From the top - To match the video I'll take you thorough it from the Upper Falls. The Upper Falls area has a few picnic tables next to a skinny, shallow and lazy McCloud river. But don't be fooled the awesome power of nature is just out of sight at this point. A path leads from the parking lot along the river, soon this listless creek is squeezed into a narrow slide like channel of volcanic irregularly shaped rocks causing swirling eddys in the river. (Be cautious if you climb over the protective railing to get your video and you're  jumping around on these rocks, aside from the danger of being swept over the falls there are water filled holes in the volcanic rock that can be 3+ feet deep.) The water picks up speed in the slide and then falls about 25' to a beautiful clear blue-green pool. There is no easy way down to the bottom, you could make it but the climb back up will be challenging. If your looking to swim keep in mind you have two more easy to get to waterfall swimming holes just down the road. From the overlook there is a trail that will take you to .3 miles to the middle falls or about 1.5 miles to the lower, or you can drive to the respective parking lots.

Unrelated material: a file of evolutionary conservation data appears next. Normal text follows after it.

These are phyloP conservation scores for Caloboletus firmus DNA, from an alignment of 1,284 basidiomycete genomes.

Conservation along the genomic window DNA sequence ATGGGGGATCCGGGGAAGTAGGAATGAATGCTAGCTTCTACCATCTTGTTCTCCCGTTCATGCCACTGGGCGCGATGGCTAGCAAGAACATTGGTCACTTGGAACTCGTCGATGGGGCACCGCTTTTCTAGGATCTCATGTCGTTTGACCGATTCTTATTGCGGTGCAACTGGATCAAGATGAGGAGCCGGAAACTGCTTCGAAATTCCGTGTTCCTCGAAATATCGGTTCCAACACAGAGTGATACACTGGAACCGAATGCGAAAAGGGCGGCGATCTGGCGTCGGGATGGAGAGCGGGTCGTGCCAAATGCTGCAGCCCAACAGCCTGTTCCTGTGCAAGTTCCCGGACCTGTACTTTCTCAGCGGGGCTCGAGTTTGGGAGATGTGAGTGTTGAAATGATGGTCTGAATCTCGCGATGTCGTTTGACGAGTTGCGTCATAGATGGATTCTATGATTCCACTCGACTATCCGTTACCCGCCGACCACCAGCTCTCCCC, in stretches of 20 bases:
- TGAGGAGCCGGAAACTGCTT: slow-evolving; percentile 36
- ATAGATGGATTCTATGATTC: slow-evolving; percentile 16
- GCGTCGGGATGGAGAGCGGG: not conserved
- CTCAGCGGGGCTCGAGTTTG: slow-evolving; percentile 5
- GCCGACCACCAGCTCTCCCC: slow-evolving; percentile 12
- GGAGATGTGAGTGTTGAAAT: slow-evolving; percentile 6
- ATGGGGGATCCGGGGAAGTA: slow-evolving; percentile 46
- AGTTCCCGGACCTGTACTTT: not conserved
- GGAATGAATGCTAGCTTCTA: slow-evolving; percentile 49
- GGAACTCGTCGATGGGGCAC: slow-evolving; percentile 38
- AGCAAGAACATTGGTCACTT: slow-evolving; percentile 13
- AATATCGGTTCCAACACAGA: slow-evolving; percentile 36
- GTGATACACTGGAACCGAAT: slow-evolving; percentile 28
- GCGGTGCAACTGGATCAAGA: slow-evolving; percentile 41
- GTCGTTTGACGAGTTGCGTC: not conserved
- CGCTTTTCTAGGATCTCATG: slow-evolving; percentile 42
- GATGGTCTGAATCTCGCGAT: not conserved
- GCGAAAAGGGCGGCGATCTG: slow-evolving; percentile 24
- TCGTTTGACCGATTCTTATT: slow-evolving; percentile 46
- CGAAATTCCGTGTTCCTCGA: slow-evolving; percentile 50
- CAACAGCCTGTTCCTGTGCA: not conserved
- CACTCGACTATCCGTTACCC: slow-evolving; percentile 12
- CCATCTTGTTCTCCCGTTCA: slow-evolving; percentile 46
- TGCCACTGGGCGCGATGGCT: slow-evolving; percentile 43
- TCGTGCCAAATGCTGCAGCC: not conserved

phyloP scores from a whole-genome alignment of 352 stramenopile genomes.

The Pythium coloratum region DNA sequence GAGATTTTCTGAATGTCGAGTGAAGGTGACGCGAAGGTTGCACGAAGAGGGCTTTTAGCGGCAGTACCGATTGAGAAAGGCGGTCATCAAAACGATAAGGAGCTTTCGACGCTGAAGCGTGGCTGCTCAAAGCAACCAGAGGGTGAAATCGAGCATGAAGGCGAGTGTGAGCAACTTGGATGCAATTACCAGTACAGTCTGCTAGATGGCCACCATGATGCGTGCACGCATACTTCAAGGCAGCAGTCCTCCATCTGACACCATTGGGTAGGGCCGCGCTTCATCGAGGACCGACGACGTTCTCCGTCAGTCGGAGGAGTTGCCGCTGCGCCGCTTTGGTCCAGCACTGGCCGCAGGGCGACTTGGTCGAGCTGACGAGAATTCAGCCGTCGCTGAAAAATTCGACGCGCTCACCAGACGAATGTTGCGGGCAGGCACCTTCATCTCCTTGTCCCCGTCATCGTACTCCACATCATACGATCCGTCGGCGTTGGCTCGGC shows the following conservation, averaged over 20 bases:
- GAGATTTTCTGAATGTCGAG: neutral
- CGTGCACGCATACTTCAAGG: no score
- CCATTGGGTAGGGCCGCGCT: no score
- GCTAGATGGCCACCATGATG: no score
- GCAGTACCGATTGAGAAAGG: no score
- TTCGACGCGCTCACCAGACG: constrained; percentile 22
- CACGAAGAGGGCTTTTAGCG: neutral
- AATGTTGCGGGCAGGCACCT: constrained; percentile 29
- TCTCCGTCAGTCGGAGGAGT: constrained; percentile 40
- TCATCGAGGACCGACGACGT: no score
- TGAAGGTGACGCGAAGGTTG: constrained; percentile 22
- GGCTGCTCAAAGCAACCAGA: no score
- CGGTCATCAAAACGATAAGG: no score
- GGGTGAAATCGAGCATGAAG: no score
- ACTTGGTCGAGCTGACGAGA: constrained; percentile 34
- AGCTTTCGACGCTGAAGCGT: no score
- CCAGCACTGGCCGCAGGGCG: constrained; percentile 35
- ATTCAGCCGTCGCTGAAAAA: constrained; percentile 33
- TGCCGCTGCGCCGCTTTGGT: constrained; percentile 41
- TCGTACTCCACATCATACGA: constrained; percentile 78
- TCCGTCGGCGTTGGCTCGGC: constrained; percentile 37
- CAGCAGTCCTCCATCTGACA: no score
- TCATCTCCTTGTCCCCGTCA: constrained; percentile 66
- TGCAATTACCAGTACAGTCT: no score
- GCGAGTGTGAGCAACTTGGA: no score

Middle Falls - Middle Falls is the show. Now I'm sure there are people that will say they like the upper or the lower better for this reason or that but in my opinion the one to see is the middle. From the viewing point up above the falls you will see the river widen and streak with white as the water once again picks up speed in anticipation for the fall ahead. From this point you can't really get perspective of what exactly your looking at. The trail from the upper falls and the path from the middle parking lot meet up and descend to the base of the middle falls. As you wind your way to the base of the falls the noise of the water crashing gets gradually louder and louder. After 3 or 4 switch backs, there it is. The moment it comes into full view you will stop in your tracks and gaze in awe at the beauty of nature. Make your way across the slick rocks to the pool below the falls. From here jump in the pool, or just gaze up at the pounding 50' tall, 100' wide waterfall. Again the trail continues to the lower and so does the road.